This is really important.

If there’s one lesson we can pull from the Blockbuster and TV Guide examples, it’s this.

Whomever you serve, you absolutely must remain relevant — and convenient.

Becker’s has reported 11 hospital closing so far in 2019. Add those to the pile of bankrupt healthcare organizations.

So why are some organizations growing while others are barely hanging on?

Patient-driven marketing and services.

Adopting the new technology and new strategies that are required to serve more patients, provide better treatment outcomes and better market the organization’s capabilities and services — this is a glimpse at what it takes to grow from just surviving to thriving.

A lot of organizations may not even understand the magnitude and possibility that telehealth brings to the table.

As technology advances, more data is more easily transferred – and this is good news for both patients and doctors. For instance, wearable technology can provide many of the vital signs that a doctor would need to check during a hospital stay or office visit. Combine these with streaming video and remote recovery monitoring and you’ve got a much higher-level touch than something more basic like a phone consultation. This is a critical convenience factor for several patient segments including rural patients with limited access to care as well as busy professionals and young families who lack the time flexibility required for traditional office and hospital visits.

Telehealth solutions like this also create new opportunity. Doctors can see more patients in less time – which is a win-win for doctors who want to grow their practices or who’re overutilized in hospital settings – hospitalists are now making their rounds digitally in some cases.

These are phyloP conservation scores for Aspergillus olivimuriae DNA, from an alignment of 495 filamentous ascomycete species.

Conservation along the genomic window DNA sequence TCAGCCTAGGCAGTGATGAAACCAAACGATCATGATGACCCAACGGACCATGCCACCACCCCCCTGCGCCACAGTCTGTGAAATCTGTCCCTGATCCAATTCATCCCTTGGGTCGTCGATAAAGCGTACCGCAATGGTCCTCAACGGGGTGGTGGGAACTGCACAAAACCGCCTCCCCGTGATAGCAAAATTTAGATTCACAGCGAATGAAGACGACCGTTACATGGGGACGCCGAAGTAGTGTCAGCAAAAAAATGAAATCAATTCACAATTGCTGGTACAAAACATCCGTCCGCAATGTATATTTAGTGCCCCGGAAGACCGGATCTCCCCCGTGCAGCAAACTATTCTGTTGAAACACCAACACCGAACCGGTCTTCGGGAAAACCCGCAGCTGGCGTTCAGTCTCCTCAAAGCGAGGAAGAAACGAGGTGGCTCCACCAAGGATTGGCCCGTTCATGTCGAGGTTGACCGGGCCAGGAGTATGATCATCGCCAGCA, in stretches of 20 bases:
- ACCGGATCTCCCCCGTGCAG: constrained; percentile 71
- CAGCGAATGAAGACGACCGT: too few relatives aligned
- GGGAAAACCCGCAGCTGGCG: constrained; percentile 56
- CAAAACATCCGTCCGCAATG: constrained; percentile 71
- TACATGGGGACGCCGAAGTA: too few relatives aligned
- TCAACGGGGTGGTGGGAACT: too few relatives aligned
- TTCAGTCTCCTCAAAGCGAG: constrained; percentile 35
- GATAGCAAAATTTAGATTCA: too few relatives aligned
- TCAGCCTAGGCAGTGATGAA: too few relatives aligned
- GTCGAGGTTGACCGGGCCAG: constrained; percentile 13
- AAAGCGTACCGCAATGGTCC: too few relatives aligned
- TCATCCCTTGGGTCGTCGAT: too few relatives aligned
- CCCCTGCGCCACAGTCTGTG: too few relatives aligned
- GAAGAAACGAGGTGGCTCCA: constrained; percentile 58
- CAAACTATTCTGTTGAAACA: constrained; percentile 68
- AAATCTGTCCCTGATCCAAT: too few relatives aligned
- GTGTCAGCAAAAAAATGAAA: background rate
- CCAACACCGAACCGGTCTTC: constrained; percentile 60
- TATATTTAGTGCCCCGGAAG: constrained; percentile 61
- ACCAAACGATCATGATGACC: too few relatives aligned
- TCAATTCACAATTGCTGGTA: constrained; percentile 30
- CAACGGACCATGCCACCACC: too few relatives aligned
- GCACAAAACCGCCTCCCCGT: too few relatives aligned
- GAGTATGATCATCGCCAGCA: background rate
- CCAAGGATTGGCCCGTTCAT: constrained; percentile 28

Even as far back as 2015, 86% of doctors adopting telemedicine believed they could deliver quality care through the medium. And the technology, software and processes supporting telehealth are only getting better.

But adopting new technology isn’t enough, especially when it comes to entering the story that’s going on in the patient’s mind. 

How do patients stay in touch with unwieldy organizations like regional medical centers? How do people know that in-person visits are no longer the only option? How do you get people to download and use your app?

It starts with creating the right marketing strategy for your service lines. 

It starts with showing up where your patients spend their time online – Google, Facebook, YouTube, Instagram, news sites. There are a lot of nuts and bolts that go into executing a successful launch or digital marketing campaign. If you’re working on something like this in your organization, leave a comment below and let me know how things are going! And if you’re in the weeds and you need help, maybe we should chat.

This is telehealth marketing.